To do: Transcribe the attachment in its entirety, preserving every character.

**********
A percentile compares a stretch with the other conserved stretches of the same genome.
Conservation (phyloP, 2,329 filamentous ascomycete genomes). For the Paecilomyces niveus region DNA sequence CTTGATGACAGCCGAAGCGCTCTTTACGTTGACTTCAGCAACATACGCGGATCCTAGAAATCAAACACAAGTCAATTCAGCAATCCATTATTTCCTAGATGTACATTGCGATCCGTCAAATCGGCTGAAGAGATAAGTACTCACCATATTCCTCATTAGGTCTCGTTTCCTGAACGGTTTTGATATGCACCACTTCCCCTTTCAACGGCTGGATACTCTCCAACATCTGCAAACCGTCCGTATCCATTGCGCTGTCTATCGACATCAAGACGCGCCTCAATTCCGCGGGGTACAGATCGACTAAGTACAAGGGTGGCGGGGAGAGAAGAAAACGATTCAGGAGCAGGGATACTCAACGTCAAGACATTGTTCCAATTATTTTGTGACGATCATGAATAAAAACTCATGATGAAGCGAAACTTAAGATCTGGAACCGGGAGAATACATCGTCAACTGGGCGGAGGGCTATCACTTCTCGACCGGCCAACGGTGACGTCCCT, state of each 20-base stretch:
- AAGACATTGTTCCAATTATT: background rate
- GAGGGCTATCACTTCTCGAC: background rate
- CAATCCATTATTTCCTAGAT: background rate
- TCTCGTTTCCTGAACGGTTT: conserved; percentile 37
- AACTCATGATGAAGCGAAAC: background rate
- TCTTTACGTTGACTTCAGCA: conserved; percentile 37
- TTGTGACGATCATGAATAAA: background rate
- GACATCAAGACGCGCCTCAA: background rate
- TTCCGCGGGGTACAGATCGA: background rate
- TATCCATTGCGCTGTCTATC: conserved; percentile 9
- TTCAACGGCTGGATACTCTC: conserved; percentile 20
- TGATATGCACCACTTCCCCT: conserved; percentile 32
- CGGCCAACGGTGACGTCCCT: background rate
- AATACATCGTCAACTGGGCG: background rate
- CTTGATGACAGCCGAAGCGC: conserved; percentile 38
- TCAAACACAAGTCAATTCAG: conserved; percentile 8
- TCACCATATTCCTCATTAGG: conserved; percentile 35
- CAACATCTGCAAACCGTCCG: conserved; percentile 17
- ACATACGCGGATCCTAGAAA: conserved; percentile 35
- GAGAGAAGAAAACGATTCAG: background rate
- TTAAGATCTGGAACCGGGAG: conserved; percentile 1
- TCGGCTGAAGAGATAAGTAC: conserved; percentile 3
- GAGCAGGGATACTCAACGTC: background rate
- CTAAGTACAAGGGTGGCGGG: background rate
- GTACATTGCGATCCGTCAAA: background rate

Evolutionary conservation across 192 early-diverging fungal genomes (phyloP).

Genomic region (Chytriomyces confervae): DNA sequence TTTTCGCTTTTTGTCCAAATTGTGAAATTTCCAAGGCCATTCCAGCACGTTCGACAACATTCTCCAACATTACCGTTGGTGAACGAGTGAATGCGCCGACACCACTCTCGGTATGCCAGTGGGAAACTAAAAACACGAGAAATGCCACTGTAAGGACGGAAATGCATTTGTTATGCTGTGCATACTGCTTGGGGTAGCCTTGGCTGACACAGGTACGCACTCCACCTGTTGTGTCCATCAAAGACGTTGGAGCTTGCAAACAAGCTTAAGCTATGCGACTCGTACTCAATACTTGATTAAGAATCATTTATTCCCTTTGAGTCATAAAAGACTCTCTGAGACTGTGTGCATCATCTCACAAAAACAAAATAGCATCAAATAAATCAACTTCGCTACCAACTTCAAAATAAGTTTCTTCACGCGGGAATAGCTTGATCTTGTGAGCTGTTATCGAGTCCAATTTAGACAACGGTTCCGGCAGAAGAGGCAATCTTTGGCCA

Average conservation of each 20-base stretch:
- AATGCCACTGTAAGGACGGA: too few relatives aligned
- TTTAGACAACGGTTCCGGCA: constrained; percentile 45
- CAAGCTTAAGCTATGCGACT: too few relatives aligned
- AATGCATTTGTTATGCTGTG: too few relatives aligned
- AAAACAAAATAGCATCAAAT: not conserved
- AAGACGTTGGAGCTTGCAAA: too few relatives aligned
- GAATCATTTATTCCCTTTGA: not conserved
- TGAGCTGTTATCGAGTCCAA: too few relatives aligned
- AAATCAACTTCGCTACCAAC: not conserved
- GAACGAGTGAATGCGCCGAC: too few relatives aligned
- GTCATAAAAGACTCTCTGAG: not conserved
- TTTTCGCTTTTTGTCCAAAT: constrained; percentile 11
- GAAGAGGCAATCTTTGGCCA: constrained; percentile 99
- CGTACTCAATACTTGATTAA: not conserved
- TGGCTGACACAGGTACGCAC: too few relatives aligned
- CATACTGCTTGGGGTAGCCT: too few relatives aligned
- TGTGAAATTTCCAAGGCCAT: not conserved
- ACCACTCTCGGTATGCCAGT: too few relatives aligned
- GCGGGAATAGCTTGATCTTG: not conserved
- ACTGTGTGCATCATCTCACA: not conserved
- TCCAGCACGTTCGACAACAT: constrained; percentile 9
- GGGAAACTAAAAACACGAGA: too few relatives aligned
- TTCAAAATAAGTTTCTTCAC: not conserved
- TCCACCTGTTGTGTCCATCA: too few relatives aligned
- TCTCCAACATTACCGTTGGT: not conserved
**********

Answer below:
A percentile compares a stretch with the other conserved stretches of the same genome.
Conservation (phyloP, 2,329 filamentous ascomycete genomes). For the Paecilomyces niveus region DNA sequence CTTGATGACAGCCGAAGCGCTCTTTACGTTGACTTCAGCAACATACGCGGATCCTAGAAATCAAACACAAGTCAATTCAGCAATCCATTATTTCCTAGATGTACATTGCGATCCGTCAAATCGGCTGAAGAGATAAGTACTCACCATATTCCTCATTAGGTCTCGTTTCCTGAACGGTTTTGATATGCACCACTTCCCCTTTCAACGGCTGGATACTCTCCAACATCTGCAAACCGTCCGTATCCATTGCGCTGTCTATCGACATCAAGACGCGCCTCAATTCCGCGGGGTACAGATCGACTAAGTACAAGGGTGGCGGGGAGAGAAGAAAACGATTCAGGAGCAGGGATACTCAACGTCAAGACATTGTTCCAATTATTTTGTGACGATCATGAATAAAAACTCATGATGAAGCGAAACTTAAGATCTGGAACCGGGAGAATACATCGTCAACTGGGCGGAGGGCTATCACTTCTCGACCGGCCAACGGTGACGTCCCT, state of each 20-base stretch:
- AAGACATTGTTCCAATTATT: background rate
- GAGGGCTATCACTTCTCGAC: background rate
- CAATCCATTATTTCCTAGAT: background rate
- TCTCGTTTCCTGAACGGTTT: conserved; percentile 37
- AACTCATGATGAAGCGAAAC: background rate
- TCTTTACGTTGACTTCAGCA: conserved; percentile 37
- TTGTGACGATCATGAATAAA: background rate
- GACATCAAGACGCGCCTCAA: background rate
- TTCCGCGGGGTACAGATCGA: background rate
- TATCCATTGCGCTGTCTATC: conserved; percentile 9
- TTCAACGGCTGGATACTCTC: conserved; percentile 20
- TGATATGCACCACTTCCCCT: conserved; percentile 32
- CGGCCAACGGTGACGTCCCT: background rate
- AATACATCGTCAACTGGGCG: background rate
- CTTGATGACAGCCGAAGCGC: conserved; percentile 38
- TCAAACACAAGTCAATTCAG: conserved; percentile 8
- TCACCATATTCCTCATTAGG: conserved; percentile 35
- CAACATCTGCAAACCGTCCG: conserved; percentile 17
- ACATACGCGGATCCTAGAAA: conserved; percentile 35
- GAGAGAAGAAAACGATTCAG: background rate
- TTAAGATCTGGAACCGGGAG: conserved; percentile 1
- TCGGCTGAAGAGATAAGTAC: conserved; percentile 3
- GAGCAGGGATACTCAACGTC: background rate
- CTAAGTACAAGGGTGGCGGG: background rate
- GTACATTGCGATCCGTCAAA: background rate

Evolutionary conservation across 192 early-diverging fungal genomes (phyloP).

Genomic region (Chytriomyces confervae): DNA sequence TTTTCGCTTTTTGTCCAAATTGTGAAATTTCCAAGGCCATTCCAGCACGTTCGACAACATTCTCCAACATTACCGTTGGTGAACGAGTGAATGCGCCGACACCACTCTCGGTATGCCAGTGGGAAACTAAAAACACGAGAAATGCCACTGTAAGGACGGAAATGCATTTGTTATGCTGTGCATACTGCTTGGGGTAGCCTTGGCTGACACAGGTACGCACTCCACCTGTTGTGTCCATCAAAGACGTTGGAGCTTGCAAACAAGCTTAAGCTATGCGACTCGTACTCAATACTTGATTAAGAATCATTTATTCCCTTTGAGTCATAAAAGACTCTCTGAGACTGTGTGCATCATCTCACAAAAACAAAATAGCATCAAATAAATCAACTTCGCTACCAACTTCAAAATAAGTTTCTTCACGCGGGAATAGCTTGATCTTGTGAGCTGTTATCGAGTCCAATTTAGACAACGGTTCCGGCAGAAGAGGCAATCTTTGGCCA

Average conservation of each 20-base stretch:
- AATGCCACTGTAAGGACGGA: too few relatives aligned
- TTTAGACAACGGTTCCGGCA: constrained; percentile 45
- CAAGCTTAAGCTATGCGACT: too few relatives aligned
- AATGCATTTGTTATGCTGTG: too few relatives aligned
- AAAACAAAATAGCATCAAAT: not conserved
- AAGACGTTGGAGCTTGCAAA: too few relatives aligned
- GAATCATTTATTCCCTTTGA: not conserved
- TGAGCTGTTATCGAGTCCAA: too few relatives aligned
- AAATCAACTTCGCTACCAAC: not conserved
- GAACGAGTGAATGCGCCGAC: too few relatives aligned
- GTCATAAAAGACTCTCTGAG: not conserved
- TTTTCGCTTTTTGTCCAAAT: constrained; percentile 11
- GAAGAGGCAATCTTTGGCCA: constrained; percentile 99
- CGTACTCAATACTTGATTAA: not conserved
- TGGCTGACACAGGTACGCAC: too few relatives aligned
- CATACTGCTTGGGGTAGCCT: too few relatives aligned
- TGTGAAATTTCCAAGGCCAT: not conserved
- ACCACTCTCGGTATGCCAGT: too few relatives aligned
- GCGGGAATAGCTTGATCTTG: not conserved
- ACTGTGTGCATCATCTCACA: not conserved
- TCCAGCACGTTCGACAACAT: constrained; percentile 9
- GGGAAACTAAAAACACGAGA: too few relatives aligned
- TTCAAAATAAGTTTCTTCAC: not conserved
- TCCACCTGTTGTGTCCATCA: too few relatives aligned
- TCTCCAACATTACCGTTGGT: not conserved